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Liver Transplant Life Expectancy

Liver Transplant Life Expectancy

After a liver transplant, the most commonly asked question is with regard to the life expectancy. However, one needs to understand that the concept of life expectancy, in toto, is a highly misconstrued one.
HealthHearty Staff
Last Updated: Aug 21, 2018
The liver is the largest gland in the body located in the right side of the abdomen. The liver performs many functions, like hydrolyzing and storing fats, decomposing red blood cells, detoxification, etc. Thus, it has a major role to play in the general metabolism of food.
However, there are many conditions that could lead to hampering or impediment of normal liver function. These could include either liver diseases that could occur due to improper diet or excessive drinking, or they could also be systemic diseases that affect the liver.
Thus, in such cases, as in most liver diseases, the damage done to the liver is often irreversible, there may be need, as a last ditch effort, for a liver transplant. The next thing that comes to mind is "the life expectancy."
Life Expectancy After Liver Transplant
The unfortunate but fundamental truth while dealing with this question is that there is no final and definitive answer. This unavailability of an answer can be attributed to a variety of factors.
One of them being that the whole phenomenon of liver transplantation is too recent an endeavor in medical science and hence, research and studies are still being held to understand the possible life expectancy after liver transplant.
However, the most crucial deciding factor in such cases is the time span immediately after a transplant. It is normally said that children that survive the first year after a liver transplant live into adulthood. On the other hand, some patients may eventually succumb to post-transplant complications, while others may live a lot longer.
Factors Affecting the Life Expectancy
Although liver is the second most transplanted organ after kidney, one needs to understand that only certain cases of liver failures are applicable candidates for a liver transplant.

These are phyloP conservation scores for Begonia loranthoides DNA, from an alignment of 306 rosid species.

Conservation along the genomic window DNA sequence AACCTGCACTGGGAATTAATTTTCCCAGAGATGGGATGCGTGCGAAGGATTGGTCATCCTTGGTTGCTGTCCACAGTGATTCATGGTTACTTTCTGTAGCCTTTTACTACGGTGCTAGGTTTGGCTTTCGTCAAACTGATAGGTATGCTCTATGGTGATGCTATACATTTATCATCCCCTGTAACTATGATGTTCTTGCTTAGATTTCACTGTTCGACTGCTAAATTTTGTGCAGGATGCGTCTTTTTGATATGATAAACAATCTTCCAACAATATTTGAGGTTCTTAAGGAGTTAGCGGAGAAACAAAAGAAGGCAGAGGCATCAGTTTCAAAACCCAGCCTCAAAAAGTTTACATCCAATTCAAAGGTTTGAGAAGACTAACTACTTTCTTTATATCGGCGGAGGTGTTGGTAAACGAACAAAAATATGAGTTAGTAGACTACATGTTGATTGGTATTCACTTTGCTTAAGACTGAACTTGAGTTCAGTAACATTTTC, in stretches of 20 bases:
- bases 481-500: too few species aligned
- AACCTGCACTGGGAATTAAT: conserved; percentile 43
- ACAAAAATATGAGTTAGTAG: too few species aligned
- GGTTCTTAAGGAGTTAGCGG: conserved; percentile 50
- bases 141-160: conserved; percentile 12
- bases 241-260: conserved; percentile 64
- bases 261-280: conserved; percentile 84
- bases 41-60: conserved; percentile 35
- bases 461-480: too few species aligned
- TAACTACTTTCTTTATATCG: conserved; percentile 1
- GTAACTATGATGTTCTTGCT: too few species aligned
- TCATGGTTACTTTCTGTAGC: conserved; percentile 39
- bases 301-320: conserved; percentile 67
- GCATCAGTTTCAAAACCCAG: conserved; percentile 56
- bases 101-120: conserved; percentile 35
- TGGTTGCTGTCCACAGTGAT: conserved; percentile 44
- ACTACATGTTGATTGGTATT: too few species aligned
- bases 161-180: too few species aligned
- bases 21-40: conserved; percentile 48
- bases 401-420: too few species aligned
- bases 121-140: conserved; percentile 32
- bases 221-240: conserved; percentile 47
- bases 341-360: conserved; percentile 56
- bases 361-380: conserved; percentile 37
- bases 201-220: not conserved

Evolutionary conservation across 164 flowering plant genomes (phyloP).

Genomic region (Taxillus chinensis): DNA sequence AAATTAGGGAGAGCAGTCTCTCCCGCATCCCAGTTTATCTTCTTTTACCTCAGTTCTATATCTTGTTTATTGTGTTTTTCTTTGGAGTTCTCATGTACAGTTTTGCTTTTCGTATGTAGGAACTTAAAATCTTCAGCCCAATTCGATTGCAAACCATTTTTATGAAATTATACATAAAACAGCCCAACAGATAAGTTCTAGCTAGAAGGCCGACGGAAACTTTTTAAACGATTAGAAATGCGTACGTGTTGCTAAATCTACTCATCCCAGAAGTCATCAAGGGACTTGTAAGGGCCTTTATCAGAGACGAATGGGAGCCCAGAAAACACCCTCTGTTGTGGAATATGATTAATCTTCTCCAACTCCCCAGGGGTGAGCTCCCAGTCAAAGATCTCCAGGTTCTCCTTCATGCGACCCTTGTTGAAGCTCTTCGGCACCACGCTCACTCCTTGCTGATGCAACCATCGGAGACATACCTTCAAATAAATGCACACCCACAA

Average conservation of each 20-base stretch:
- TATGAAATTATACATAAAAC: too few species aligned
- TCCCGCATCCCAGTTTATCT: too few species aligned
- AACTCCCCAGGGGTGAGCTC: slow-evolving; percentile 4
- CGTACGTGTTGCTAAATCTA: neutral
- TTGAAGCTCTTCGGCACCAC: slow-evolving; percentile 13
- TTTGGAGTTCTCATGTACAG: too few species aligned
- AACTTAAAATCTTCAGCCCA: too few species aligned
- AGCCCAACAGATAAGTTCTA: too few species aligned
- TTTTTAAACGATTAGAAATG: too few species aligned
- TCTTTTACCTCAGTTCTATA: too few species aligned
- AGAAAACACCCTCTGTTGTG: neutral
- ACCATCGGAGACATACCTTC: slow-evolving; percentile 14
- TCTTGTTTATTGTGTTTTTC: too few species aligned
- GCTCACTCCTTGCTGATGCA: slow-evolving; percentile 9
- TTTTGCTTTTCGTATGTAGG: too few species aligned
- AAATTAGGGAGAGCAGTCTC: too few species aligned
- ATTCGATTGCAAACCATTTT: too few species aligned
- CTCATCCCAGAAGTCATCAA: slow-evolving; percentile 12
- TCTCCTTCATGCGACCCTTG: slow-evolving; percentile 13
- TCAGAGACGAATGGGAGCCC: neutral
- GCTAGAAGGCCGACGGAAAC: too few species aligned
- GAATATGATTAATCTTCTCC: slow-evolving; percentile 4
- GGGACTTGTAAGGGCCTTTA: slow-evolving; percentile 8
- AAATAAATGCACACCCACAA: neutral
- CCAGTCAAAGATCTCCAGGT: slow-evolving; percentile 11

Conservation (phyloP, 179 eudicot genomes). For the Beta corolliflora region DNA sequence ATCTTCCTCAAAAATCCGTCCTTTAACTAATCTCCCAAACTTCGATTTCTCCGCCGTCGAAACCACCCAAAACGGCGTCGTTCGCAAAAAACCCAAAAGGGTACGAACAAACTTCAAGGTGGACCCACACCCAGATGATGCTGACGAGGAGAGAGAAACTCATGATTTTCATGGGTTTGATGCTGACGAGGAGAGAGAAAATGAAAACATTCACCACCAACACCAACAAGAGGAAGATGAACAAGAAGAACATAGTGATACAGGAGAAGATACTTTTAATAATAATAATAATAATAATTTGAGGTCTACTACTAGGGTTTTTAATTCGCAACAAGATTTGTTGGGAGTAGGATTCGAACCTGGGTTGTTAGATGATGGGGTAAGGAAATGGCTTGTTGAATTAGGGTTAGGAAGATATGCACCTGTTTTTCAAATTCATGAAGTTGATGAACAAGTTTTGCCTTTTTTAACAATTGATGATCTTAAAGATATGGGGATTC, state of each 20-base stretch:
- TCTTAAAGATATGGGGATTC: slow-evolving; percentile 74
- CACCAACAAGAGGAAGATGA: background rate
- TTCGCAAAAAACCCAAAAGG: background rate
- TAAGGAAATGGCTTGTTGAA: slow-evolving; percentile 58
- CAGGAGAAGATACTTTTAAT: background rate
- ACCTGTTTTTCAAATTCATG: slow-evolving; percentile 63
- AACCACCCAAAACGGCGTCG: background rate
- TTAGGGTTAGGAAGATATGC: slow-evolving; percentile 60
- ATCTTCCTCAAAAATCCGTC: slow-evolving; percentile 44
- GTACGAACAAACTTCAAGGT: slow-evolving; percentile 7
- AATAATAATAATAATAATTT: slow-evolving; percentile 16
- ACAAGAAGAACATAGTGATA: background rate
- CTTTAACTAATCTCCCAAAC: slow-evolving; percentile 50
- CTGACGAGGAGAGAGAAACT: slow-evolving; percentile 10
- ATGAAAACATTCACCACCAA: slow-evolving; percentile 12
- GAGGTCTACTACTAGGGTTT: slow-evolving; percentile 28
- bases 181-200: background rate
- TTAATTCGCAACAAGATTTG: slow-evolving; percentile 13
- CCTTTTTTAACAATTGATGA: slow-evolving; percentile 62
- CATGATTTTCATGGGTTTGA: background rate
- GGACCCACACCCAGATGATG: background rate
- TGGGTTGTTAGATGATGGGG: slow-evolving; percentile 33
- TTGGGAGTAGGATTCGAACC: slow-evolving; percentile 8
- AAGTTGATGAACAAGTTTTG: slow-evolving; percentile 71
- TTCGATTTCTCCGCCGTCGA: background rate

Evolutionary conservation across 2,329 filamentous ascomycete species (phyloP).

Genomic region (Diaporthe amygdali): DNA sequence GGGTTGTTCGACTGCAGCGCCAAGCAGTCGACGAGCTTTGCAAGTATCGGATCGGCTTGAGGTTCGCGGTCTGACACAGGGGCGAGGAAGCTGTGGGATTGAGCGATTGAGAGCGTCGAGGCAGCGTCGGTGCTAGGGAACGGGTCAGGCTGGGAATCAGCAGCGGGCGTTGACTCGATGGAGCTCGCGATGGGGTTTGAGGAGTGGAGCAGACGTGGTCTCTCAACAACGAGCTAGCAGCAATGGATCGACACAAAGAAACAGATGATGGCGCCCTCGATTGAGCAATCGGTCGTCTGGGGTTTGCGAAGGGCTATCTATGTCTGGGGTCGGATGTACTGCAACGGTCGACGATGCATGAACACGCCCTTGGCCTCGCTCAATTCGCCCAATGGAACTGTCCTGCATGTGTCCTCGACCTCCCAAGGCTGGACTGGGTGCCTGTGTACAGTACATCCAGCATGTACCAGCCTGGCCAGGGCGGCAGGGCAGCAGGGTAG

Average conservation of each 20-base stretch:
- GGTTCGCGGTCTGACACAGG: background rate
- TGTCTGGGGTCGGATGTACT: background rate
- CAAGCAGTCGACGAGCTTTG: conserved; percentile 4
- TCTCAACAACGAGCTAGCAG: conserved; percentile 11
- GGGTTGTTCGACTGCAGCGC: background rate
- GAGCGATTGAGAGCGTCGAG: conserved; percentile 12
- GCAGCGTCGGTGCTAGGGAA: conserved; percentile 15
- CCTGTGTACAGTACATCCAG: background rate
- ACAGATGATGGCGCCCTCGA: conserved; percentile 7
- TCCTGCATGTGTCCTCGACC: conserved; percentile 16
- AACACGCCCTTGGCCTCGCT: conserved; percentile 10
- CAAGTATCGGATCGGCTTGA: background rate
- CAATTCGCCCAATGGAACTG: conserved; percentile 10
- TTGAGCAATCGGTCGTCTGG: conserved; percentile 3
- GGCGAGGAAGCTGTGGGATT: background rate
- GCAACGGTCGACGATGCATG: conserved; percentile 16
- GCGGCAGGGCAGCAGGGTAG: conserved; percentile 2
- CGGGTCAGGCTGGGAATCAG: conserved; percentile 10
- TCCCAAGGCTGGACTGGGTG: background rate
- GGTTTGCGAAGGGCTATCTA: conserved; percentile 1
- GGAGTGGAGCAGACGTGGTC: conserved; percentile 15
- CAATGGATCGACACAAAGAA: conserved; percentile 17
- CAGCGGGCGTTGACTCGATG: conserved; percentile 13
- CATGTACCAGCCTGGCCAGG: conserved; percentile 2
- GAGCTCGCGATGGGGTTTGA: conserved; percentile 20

People who suffer from liver damage due to alcohol or substance abuse, cancer that has metastasized, advanced heart and lung diseases, a condition of sepsis, HIV patients, etc. are not applicable for liver transplants.
On the other hand, patients that do get a liver transplant done, need to take a lot of factors into consideration. Post-operative care is the key to a successful organ transplant. It is crucial that the body accept the liver that is donated, as organ rejection can lead to failure of the entire procedure.
For this, immunosuppressive drugs are given. The body may consider the liver as foreign and immediately reject it; this is an acute form of rejection of the organ.
Contrarily, a chronic form of rejection may occur when the body rejects the transplant few years after the surgery is performed; this form being a steady source of deterioration, weakening the liver thereby, hampering its functionality.
The first three months are said to be the most important ones, because once the liver has been accepted by the body, there are high chances of the person having a good lifespan.
There are other factors also that play a role in determining the prognosis, like age of the patient, extent of damage and organ donation, diet, exercise, lifestyle, complete abstinence from alcohol and smoking, etc.
Thus, in the end, when one calculates the life expectancy after a certain procedure, then it is merely an aggregate of all the cases, the ones that died immediately after the procedure, and ones that went on to live for another fifty years.
Thus, the term 'liver transplant life expectancy' itself says very little about the true prognosis and future possibilities and complications that the transplant procedure may lead to. Hence, it is best not to get disheartened, nor over-optimistic by looking at statistics, but to instead try to get the best possible treatment done and leave the rest to God.